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Recollections from the Diesel Boat

Everybody loves a sea story and the stories from the old days always seem truer and funnier. Paul Stillwell has put together the best collection of submarine sea stories I have ever seen. What makes this collection even better is that a lot of the stories are about young fire-eaters and hell-raisers who later were the leaders of the Submarine Force. It’s all about spirit, living every moment to the fullest and doing your very best at whatever the circumstances of the day arrayed against you. This book should be on every submarine officer’s library shelf.

There are several tones of the book and one of them is set forth by the first of the Stories, about Slade Cutter and his first boat, POMPANO with LCDR Lew Parks as skipper. There is plenty of individuality, determination, innovation and uniqueness demonstrated in the relationship between Parks and his Junior Officers. For one thing, the skipper refused to recommend Cutter and two other officers for Qualification because he did not want to lose the ones he had trained hard as war became more imminent. He was finally forced into it by his DivCom and then all three Qualified in Submarines, and for Command, in the same day. That high powered training gave us one of the best wartime submarine commanders in Slade Cutter. Cutter was always larger than life and was all sea-going naval officer. This short snap shot of him as a submarine JO gives an excellent introduction to one of the legends of the Submarine Force.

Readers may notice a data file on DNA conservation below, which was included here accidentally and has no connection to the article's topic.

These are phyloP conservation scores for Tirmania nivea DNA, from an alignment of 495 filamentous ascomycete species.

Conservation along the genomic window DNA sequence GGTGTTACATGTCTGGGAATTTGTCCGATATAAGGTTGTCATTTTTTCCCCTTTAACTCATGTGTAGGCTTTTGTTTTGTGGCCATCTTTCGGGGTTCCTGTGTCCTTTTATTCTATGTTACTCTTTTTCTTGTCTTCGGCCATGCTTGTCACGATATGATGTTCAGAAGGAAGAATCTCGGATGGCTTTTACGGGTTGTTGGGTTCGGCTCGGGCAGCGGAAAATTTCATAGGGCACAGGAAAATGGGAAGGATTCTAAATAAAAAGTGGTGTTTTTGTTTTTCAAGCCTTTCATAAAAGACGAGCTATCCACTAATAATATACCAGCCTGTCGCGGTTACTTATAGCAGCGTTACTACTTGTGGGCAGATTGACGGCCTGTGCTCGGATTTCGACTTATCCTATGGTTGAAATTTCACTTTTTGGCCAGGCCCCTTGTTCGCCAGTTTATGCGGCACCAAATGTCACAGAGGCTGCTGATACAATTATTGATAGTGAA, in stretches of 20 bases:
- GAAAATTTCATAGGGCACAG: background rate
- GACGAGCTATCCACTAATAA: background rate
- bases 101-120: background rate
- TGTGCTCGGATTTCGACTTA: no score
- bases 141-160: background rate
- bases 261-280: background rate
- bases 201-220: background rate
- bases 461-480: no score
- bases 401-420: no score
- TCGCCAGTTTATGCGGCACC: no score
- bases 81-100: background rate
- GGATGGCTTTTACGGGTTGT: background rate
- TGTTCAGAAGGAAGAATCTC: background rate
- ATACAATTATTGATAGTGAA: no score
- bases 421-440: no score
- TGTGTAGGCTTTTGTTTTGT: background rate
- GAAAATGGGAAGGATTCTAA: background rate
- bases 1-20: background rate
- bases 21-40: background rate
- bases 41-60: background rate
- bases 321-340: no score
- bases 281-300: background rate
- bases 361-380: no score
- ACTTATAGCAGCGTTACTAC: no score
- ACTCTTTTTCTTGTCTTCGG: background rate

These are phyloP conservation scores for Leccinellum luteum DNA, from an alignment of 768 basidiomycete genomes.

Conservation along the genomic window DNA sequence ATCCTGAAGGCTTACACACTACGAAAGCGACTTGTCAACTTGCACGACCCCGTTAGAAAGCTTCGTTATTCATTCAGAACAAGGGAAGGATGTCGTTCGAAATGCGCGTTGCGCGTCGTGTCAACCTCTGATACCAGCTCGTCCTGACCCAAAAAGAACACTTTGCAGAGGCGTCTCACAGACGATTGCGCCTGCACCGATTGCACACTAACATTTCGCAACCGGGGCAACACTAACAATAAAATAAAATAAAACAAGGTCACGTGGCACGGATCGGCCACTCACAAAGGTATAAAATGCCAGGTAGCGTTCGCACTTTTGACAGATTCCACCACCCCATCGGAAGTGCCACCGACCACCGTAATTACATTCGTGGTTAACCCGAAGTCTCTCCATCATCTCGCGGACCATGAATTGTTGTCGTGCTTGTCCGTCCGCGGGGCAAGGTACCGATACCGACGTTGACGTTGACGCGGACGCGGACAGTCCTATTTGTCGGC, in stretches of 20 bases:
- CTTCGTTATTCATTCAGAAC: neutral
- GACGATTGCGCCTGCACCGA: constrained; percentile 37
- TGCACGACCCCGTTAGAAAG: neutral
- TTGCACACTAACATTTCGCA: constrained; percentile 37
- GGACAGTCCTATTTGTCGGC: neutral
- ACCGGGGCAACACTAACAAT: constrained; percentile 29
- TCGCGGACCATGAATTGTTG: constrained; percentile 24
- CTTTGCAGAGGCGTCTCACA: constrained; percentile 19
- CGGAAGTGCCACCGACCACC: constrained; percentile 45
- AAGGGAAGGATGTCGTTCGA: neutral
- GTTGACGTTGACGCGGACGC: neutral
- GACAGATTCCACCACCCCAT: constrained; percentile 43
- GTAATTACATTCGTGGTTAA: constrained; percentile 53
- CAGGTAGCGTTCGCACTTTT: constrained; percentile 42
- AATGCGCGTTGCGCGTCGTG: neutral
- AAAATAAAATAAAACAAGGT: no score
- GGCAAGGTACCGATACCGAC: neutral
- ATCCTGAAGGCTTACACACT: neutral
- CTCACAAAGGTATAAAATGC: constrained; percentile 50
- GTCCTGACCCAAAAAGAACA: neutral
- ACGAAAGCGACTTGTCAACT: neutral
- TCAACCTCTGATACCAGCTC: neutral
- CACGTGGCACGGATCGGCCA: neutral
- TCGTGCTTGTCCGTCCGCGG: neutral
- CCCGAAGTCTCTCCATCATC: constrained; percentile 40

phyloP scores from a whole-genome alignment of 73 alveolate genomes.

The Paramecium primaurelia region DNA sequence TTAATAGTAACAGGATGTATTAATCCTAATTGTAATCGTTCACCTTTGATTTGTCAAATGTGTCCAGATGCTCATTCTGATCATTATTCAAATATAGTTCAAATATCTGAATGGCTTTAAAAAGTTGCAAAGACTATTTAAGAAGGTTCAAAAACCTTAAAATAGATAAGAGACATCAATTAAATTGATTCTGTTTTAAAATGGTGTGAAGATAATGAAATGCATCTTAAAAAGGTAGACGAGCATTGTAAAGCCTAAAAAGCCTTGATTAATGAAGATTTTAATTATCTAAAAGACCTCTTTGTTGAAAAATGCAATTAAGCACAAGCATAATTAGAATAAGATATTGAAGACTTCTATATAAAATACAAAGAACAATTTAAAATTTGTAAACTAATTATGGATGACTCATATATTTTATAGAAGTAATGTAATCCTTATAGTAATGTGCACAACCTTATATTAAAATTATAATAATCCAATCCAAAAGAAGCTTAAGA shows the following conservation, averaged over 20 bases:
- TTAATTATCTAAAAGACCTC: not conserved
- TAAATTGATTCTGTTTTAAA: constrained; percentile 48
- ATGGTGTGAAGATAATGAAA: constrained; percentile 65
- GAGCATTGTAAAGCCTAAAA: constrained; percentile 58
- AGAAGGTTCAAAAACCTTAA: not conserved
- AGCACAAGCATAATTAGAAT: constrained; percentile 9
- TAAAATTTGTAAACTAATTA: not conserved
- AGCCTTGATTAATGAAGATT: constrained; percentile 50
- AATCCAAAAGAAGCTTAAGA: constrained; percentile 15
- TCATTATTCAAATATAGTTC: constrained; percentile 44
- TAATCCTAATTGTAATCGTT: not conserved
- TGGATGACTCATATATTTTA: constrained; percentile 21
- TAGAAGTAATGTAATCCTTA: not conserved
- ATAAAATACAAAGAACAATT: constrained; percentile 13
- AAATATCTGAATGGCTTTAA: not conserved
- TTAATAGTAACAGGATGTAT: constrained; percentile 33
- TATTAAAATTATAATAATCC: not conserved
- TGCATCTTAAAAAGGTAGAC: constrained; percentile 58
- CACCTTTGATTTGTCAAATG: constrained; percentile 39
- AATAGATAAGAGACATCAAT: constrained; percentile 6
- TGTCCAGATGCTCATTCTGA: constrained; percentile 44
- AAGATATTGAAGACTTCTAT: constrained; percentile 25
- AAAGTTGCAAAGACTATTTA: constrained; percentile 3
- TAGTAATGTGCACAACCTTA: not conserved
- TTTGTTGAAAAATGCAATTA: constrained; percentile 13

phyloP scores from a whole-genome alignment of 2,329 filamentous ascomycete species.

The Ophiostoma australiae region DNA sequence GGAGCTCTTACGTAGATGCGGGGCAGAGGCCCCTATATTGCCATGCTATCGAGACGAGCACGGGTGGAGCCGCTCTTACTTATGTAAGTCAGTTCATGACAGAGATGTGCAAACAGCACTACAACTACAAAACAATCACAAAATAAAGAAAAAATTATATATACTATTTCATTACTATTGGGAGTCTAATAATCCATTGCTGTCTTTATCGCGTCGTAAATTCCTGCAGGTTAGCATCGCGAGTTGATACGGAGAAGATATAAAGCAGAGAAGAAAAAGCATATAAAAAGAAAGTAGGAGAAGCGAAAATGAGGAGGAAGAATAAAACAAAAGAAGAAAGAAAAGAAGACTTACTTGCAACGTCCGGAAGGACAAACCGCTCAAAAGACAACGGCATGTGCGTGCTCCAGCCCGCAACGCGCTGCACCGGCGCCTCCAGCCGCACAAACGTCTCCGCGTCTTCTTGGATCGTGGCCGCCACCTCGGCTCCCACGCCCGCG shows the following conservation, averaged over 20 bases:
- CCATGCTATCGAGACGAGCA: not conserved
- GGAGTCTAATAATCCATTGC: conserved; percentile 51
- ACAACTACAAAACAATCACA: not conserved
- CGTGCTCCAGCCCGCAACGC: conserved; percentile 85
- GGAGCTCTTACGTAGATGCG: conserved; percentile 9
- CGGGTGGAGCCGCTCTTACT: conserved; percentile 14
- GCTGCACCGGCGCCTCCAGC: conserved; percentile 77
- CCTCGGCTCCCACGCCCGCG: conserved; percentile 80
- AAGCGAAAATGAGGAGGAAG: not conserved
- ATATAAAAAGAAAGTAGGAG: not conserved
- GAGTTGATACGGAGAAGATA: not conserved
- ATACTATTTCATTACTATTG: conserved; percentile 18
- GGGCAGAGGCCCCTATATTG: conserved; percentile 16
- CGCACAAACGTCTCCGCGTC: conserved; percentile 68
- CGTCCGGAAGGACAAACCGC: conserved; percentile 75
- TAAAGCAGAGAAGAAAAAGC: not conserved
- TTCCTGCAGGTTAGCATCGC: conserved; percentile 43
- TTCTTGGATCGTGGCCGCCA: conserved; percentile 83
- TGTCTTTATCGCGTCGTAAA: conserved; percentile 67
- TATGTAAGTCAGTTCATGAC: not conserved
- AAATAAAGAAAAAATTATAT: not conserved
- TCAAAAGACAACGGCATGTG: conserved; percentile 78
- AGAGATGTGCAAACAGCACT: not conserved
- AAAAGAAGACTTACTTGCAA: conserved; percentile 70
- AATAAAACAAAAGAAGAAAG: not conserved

From that leading piece one can easily see the major tone highlighted in these Submarine Stories is about the type of people who built the Submarine Force. The folks about whom these tales are told were all hard chargers who could get the job done and have fun doing it. There are lots of heros here with four Medal of Honor awardees and a number of Navy Cross holders. There is also one great Story about an S Boat in which Admiral Rickover was a Lieutenant and Executive Officer. He is the hero of that one because he would stand up for the crew and the JOs when the skipper, himself a brilliant guy, got to be a bit too much. There are three Stories by Vice Admiral Dennis Wilkinson; one as a Reserve Officer at Submarine School, one about the grounding of DARTER and one as Exec of CUSK, the first cruise missile-firing submarine.

The Table of Contents at the beginning of the book lists 58 Stories and after the initial one about Slade Cutter they run roughly in chronological order from before WW I to putting the last diesel boat, DOLPHIN, out of commission in 2006. That sets the second major tone of the book; it is a very good outline of the history of the Submarine Force in the days before SSNs, SSBNs and SSGNs could do the heavy lifting in the world of undersea warfare. There is one Story about an L-Boat in World War I British waters that was credited with the sinking of a U-Boat. There is a lot about running the S-Boats and building the Fleet Boats as well as fighting the Japanese. There are a couple of Stories about peacetime submarine sinkings and the subsequent salvage efforts. Building the shore facilities during the first war and the twenties also make for interesting comparisons with later-day remembrance.

Probably the more important tone to be found in these Submarine Stories comes through very clearly through that which is amusingly human and professionally interesting. There is a wealth of Lessons to be Learned in these stories. That should not be a surprise to the old hands among us since we were raised in submarines listening to sea stories which illustrated, the narrator always hoped, some point in current practicality which should be heeded. Perhaps it would be useful to have a group of senior submarine pre-command LCDRs submit their gleanings about Lessons to be Learned from this collection of sea stories.

n my opinion, as one who has savored sea stories for a long time, this is a book which all submariners-of whatever generation-will enjoy in the reading and in the discussion of it with friends.

Naval Submarine League

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